Monthly Archives: September 2011

Farmer’s Cheese with basil

In honor of back to school, I’ve decided to cook the alphabet.  A little A-Z of recipe goodness.  Today’s post is brought to you by the letter F. Stay tuned for the rest to come.

Finished Farmer's Cheese

CSA mini-workshop number two was on making homemade cheese.  When it was announced, I thought it would be interesting, but I wasn’t sure how much I would really use it at home.  But never one to miss a learning opportunity, I was first to arrive again.

Let's eat.

The woman who taught it had lived on several organic dairy farms and had made all types of cheeses.  She was a wonderful resource for questions and ideas and, of course, I took full advantage.  We focused only on soft cheeses in order to complete the entire process (including prep, cooking, and taste testing) in under an hour and a half.  We made two soft cheeses: a farmer’s cheese and ricotta.

Bringing the heat.

It’s incredibly simple, like silly simple.  I actually could be heard saying a bit too loudly, “It’s that easy?  You’re kidding!”  The basic idea is to separate the curds from the whey.  Though the method is very simple, there are plenty of opportunities to make the recipe your own, starting with your choice of dairy.  Animal (cow, goat, etc), diet (grass fed, grain, etc), and fat content are all important factors that influence the flavor.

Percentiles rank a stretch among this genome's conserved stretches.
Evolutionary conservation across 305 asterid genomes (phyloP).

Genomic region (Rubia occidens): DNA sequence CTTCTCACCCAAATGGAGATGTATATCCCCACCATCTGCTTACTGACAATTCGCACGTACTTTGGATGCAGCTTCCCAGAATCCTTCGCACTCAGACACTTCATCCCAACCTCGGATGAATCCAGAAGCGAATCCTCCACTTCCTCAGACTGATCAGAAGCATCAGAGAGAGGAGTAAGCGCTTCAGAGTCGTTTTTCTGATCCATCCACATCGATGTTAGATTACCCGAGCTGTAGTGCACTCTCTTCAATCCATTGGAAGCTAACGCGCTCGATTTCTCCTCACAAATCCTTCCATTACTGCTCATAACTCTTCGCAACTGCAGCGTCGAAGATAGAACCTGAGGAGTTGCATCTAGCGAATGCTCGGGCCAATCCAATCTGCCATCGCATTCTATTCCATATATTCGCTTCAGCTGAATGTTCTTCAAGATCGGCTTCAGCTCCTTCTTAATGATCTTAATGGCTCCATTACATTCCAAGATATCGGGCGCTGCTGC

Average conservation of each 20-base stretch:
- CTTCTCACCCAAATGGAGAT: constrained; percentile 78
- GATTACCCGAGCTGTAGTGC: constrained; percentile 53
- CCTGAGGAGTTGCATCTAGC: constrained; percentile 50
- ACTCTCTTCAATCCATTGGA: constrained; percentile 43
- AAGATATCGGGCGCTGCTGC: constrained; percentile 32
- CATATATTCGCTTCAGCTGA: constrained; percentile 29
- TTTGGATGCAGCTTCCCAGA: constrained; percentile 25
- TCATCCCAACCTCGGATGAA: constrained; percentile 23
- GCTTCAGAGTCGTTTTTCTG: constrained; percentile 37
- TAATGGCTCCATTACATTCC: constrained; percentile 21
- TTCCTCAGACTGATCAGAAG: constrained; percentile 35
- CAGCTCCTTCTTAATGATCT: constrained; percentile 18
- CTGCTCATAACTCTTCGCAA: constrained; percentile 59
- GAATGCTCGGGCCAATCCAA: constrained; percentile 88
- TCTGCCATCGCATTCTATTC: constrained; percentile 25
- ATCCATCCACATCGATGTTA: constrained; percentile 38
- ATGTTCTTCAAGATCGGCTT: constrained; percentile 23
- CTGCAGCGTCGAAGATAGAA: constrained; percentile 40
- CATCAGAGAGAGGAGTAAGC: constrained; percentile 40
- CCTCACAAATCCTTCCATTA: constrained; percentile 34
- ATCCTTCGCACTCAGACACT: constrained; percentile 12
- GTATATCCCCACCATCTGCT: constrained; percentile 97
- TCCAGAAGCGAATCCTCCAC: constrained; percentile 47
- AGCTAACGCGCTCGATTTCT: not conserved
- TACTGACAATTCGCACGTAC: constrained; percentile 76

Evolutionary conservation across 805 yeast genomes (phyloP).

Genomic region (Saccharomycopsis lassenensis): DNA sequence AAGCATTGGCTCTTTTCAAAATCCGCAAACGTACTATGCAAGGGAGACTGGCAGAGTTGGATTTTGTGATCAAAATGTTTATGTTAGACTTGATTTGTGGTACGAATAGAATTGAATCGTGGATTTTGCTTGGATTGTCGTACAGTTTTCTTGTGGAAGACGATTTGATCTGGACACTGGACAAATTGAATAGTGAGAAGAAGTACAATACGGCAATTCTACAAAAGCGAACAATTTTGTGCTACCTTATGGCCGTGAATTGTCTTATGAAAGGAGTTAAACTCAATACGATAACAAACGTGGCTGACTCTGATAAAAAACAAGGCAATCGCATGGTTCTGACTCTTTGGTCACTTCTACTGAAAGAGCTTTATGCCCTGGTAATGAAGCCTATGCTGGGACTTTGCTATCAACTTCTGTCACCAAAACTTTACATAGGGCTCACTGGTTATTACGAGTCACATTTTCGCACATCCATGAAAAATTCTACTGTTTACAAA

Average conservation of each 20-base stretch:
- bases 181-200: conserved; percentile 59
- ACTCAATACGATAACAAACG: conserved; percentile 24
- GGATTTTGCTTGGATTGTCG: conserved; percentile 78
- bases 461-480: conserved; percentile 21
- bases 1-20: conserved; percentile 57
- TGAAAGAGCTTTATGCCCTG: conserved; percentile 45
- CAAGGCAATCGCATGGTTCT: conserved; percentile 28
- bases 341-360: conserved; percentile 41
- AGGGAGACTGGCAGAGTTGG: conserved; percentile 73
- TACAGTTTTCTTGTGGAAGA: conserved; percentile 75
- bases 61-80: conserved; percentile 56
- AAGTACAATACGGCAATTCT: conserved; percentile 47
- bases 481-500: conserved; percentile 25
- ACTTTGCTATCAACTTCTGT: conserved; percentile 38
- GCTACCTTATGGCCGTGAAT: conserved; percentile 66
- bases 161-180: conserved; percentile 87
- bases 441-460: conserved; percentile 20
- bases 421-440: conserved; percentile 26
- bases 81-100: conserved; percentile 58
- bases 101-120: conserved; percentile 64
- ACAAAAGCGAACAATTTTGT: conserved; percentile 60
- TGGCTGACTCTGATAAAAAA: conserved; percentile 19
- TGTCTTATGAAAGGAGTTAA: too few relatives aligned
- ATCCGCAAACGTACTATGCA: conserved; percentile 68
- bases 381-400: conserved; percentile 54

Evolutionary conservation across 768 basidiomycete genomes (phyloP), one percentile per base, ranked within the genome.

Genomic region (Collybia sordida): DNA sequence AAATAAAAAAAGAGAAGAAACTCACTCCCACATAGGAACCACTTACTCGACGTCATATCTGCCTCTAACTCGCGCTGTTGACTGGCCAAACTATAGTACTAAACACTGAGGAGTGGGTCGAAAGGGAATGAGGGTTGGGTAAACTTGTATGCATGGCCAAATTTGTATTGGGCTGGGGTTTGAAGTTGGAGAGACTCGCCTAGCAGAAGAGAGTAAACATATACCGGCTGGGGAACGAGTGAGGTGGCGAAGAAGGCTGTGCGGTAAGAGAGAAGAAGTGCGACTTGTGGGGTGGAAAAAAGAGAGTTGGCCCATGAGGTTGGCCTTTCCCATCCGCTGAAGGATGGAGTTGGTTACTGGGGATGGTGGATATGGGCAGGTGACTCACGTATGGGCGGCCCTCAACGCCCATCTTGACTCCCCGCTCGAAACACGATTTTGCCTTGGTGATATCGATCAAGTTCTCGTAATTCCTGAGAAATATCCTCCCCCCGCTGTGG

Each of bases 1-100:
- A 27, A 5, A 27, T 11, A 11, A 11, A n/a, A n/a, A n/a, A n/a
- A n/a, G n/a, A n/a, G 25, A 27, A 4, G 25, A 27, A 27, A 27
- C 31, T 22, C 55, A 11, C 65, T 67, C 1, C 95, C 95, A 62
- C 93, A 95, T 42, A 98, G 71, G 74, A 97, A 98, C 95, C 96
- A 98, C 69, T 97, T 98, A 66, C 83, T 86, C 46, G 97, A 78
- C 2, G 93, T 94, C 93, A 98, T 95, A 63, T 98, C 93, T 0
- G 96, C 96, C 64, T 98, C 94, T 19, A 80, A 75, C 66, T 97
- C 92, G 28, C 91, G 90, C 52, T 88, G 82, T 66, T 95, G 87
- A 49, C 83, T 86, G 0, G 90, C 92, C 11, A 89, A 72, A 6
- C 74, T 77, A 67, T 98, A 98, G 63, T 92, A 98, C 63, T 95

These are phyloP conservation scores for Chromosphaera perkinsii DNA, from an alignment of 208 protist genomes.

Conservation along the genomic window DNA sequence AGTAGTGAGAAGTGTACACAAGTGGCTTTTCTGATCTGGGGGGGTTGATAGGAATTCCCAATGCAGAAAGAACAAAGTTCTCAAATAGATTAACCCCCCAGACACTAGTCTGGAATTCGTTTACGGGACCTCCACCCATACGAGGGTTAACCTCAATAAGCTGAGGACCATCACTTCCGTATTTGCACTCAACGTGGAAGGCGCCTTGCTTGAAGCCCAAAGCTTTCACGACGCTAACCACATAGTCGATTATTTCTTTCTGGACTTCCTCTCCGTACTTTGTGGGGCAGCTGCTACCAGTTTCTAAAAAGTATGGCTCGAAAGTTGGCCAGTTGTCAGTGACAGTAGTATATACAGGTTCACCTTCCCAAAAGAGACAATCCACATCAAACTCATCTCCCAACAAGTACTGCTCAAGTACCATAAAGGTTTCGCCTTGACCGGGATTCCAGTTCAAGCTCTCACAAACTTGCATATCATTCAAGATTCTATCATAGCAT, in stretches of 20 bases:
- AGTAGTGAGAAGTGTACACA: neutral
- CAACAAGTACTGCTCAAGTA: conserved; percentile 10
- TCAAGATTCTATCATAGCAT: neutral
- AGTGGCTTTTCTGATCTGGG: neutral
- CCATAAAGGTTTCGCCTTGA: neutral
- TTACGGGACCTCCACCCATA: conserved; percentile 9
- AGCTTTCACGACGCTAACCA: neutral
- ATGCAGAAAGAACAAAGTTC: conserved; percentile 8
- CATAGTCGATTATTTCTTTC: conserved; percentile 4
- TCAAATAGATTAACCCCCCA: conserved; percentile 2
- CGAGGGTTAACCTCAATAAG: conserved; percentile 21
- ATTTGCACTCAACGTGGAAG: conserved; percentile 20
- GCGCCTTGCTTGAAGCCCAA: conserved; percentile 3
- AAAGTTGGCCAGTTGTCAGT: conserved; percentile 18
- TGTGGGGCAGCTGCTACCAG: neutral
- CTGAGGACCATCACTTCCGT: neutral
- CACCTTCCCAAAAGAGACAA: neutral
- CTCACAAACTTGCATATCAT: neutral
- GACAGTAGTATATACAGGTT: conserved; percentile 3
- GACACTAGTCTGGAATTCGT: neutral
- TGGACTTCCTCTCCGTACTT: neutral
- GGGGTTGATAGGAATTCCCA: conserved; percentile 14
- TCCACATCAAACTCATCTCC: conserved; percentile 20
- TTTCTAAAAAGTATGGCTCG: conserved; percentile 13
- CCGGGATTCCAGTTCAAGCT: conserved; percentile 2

Separating the curds from the whey Miss Muffet style.

The process of making Farmer’s Cheese starts by heating the milk, removing it from heat, and then adding an acid.  The acid causes the curds (fats) from the whey.  The choice of acid will influence the final flavor and can add to the overall flavor profile.  I chose to use fresh lemon juice because I like the light freshness it adds to the flavor, and went with a less is more philosophy as far as volume.  If you don’t get good separation, you can always add more.

Strain carefully! Mixture is VERY hot!

The firmness of the cheese will depend on how long you strain it.  For a drier, more crumbly cheese, strain the cheese longer.  Once you are done straining, additional flavor can be added with fresh herbs or flavored salts. It’s perfect for ravioli filling or just spread on a good piece of crusty bread.  It’s so fresh and simple, and it tastes like nothing you buy in the store.  And eating it warm is pretty awesome too.

All strained and ready for flavoring

Farmer’s Cheese

For this demo:
2 cups whole milk
1+1/2 tbsp lemon juice
pinch of salt
1 leaf basil, chiffonade
Heat milk to 140°F with gentle stirring.  Remove from heat and stir in lemon juice.  Let sit for 5-10 minutes or until there is a distinct separation between the curds and the whey.  Strain through cheese cloth, using a mesh strainer to support the cloth.  Be very careful, as the mixture will be extremely hot (trust me, I have the blisters to prove it).  Hang cloth (or wring gently) to remove excess moister.  Once desired firmness is obtained, stir in salt and other flavors.  Consume immediately or store in the refrigerator for a few days.  Cheese does not contain preservatives, so use the sniff test to check for freshness.